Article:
Let’s Get Ready to Win (44 min.)
In this 44-minute documentary, Mid-American Emmy Award-winning filmmaker Craig Lindvahl features the unforgettable Sept. 28, 2010 game in which Jay Bruce hits the walk-off home run that clinched the National League Central division title for the Cincinnati Reds, as part of a season-long look behind the scenes at the operations within Great American Ball Park.

For movies shown after 5 p.m., visitors must use the entrance to the Baseball Hall of Fame’s Library building located in Cooper Park.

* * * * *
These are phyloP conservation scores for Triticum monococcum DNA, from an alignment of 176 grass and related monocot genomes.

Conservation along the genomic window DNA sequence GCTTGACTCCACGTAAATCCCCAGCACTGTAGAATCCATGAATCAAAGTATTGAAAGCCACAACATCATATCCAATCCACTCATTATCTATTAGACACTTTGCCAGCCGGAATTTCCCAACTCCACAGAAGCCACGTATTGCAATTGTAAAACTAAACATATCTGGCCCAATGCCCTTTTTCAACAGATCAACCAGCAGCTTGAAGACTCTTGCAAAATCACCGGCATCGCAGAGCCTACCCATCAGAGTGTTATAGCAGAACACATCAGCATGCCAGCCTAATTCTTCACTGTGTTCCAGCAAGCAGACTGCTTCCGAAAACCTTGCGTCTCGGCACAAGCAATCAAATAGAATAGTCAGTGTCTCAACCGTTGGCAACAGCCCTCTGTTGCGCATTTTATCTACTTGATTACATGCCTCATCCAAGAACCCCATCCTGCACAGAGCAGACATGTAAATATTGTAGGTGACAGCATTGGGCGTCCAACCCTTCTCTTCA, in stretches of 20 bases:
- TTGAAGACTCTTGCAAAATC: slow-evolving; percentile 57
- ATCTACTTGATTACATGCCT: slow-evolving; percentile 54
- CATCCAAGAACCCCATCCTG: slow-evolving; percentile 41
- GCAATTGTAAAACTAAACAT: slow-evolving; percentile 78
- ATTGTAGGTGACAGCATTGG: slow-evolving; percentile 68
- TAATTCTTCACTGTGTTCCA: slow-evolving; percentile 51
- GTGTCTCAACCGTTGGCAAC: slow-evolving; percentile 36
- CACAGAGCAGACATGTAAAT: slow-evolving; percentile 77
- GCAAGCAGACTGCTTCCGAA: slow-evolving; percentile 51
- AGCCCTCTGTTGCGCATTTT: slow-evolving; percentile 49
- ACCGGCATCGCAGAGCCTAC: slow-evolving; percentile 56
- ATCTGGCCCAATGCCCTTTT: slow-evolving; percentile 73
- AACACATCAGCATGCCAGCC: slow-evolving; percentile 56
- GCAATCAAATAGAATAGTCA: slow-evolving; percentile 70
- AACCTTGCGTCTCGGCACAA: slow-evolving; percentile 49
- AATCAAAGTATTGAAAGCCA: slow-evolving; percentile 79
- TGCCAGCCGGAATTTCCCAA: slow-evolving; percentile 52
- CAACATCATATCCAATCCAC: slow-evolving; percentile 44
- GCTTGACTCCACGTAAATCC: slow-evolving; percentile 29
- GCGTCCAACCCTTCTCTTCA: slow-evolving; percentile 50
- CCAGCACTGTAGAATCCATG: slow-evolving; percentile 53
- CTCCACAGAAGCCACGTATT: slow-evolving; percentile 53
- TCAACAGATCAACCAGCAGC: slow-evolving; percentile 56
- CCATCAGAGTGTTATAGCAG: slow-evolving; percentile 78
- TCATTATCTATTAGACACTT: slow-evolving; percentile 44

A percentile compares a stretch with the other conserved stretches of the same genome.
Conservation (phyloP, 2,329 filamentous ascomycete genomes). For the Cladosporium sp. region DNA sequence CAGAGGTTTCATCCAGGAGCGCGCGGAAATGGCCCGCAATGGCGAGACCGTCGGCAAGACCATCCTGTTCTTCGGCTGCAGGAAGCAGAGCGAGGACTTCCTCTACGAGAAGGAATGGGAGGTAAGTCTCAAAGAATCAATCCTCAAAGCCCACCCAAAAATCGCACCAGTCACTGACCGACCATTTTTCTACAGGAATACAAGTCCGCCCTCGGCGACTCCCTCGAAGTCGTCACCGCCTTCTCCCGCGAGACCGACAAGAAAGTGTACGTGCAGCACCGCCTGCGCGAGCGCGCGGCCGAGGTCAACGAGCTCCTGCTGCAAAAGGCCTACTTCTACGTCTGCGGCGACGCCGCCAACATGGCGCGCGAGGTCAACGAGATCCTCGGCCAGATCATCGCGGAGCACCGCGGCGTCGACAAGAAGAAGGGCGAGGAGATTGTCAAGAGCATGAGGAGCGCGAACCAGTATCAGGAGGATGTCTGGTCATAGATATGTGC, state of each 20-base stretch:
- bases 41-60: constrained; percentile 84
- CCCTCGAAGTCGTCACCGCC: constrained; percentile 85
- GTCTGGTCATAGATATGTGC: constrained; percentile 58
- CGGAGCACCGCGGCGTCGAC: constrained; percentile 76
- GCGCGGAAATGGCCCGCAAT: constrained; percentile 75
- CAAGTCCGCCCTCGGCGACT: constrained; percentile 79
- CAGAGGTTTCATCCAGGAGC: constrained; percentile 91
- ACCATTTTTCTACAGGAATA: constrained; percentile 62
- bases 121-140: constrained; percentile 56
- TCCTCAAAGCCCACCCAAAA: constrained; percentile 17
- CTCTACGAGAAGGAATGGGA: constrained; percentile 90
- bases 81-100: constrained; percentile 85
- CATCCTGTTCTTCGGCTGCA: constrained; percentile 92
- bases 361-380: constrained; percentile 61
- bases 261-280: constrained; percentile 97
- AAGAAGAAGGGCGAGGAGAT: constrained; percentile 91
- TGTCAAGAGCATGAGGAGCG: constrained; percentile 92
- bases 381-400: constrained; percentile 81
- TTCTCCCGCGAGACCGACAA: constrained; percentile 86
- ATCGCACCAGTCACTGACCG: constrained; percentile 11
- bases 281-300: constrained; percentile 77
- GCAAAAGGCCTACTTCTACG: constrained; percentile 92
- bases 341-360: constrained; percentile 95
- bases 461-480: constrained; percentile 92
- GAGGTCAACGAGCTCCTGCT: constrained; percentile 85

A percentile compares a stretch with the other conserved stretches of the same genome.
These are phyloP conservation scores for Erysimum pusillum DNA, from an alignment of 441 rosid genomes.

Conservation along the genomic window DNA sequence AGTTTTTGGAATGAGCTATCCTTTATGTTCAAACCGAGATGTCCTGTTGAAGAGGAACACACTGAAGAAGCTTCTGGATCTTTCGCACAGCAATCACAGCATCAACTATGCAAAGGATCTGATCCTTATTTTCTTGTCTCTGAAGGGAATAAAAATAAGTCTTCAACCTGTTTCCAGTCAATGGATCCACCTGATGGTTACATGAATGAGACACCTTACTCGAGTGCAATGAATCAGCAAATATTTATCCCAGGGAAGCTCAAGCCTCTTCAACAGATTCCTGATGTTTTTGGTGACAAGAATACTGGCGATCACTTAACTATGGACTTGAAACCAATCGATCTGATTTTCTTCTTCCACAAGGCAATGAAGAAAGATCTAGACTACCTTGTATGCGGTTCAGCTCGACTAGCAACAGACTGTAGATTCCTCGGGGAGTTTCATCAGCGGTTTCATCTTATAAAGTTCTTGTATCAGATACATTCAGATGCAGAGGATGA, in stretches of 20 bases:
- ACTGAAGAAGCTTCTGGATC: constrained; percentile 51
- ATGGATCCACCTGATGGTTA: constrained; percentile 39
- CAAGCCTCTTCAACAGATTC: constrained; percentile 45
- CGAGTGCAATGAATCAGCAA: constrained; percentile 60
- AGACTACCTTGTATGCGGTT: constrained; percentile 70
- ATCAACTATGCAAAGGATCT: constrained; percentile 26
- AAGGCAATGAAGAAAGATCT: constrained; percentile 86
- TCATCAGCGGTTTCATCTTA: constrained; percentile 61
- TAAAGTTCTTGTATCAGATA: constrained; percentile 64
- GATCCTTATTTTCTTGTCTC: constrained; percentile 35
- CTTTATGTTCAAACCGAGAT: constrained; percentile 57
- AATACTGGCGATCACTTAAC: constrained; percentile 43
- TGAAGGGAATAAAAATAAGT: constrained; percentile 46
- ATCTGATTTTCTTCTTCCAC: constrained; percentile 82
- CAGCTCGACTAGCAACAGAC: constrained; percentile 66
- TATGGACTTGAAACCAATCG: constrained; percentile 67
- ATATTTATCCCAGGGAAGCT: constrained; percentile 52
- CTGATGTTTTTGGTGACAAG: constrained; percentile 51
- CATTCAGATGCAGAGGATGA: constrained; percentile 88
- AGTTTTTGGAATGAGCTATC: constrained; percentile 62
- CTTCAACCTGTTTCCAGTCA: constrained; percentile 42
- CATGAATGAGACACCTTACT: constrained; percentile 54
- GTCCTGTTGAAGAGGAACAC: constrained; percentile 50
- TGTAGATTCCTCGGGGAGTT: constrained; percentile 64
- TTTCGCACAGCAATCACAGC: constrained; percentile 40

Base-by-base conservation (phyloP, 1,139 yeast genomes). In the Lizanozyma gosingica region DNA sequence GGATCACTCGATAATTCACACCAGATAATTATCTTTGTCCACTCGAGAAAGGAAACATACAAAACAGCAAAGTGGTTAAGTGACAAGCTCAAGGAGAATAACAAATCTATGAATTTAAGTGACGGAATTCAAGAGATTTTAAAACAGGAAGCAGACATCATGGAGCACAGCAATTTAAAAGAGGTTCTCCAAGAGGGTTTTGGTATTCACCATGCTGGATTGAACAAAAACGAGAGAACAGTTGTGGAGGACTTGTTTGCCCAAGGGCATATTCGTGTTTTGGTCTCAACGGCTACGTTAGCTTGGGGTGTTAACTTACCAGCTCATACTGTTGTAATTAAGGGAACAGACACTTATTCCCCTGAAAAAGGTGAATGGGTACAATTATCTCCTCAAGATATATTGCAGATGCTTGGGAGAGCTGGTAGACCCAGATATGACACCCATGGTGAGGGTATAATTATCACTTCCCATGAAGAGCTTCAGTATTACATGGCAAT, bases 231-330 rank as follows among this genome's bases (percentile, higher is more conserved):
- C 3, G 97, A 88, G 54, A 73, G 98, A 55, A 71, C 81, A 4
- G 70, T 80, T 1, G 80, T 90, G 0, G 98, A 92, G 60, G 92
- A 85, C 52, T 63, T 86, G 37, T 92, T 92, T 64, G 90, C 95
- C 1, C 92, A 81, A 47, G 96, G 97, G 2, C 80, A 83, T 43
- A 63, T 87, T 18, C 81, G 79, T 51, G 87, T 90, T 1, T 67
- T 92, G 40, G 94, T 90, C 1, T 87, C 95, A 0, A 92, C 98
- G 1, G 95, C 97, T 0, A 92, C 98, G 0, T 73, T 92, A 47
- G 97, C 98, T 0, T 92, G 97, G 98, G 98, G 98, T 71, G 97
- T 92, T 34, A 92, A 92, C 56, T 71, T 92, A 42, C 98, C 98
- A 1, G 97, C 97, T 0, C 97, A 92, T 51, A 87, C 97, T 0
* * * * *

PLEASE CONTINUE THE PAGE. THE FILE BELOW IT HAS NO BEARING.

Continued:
The National Baseball Hall of Fame and Museum is open seven days a week year round, with the exception of Thanksgiving, Christmas and New Year’s Day. The Museum observes regular hours of 9 a.m. until 5 p.m. from Labor Day until Memorial Day Weekend. From Memorial Day Weekend through the day before Labor Day, the Museum observes summer hours of 9 a.m. until 9 p.m. Ticket prices are $19.50 for adults (13 and over), $12 for seniors (65 and over) and for those holding current memberships in the VFW, Disabled American Veterans, American Legion and AMVets organizations, and $7 for juniors (ages 7-12). Members are always admitted free of charge and there is no charge for children 6 years of age or younger.  For more information, visit our Web site at baseballhall.org or call 888-HALL-OF-FAME (888-425-5633) or 607-547-7200.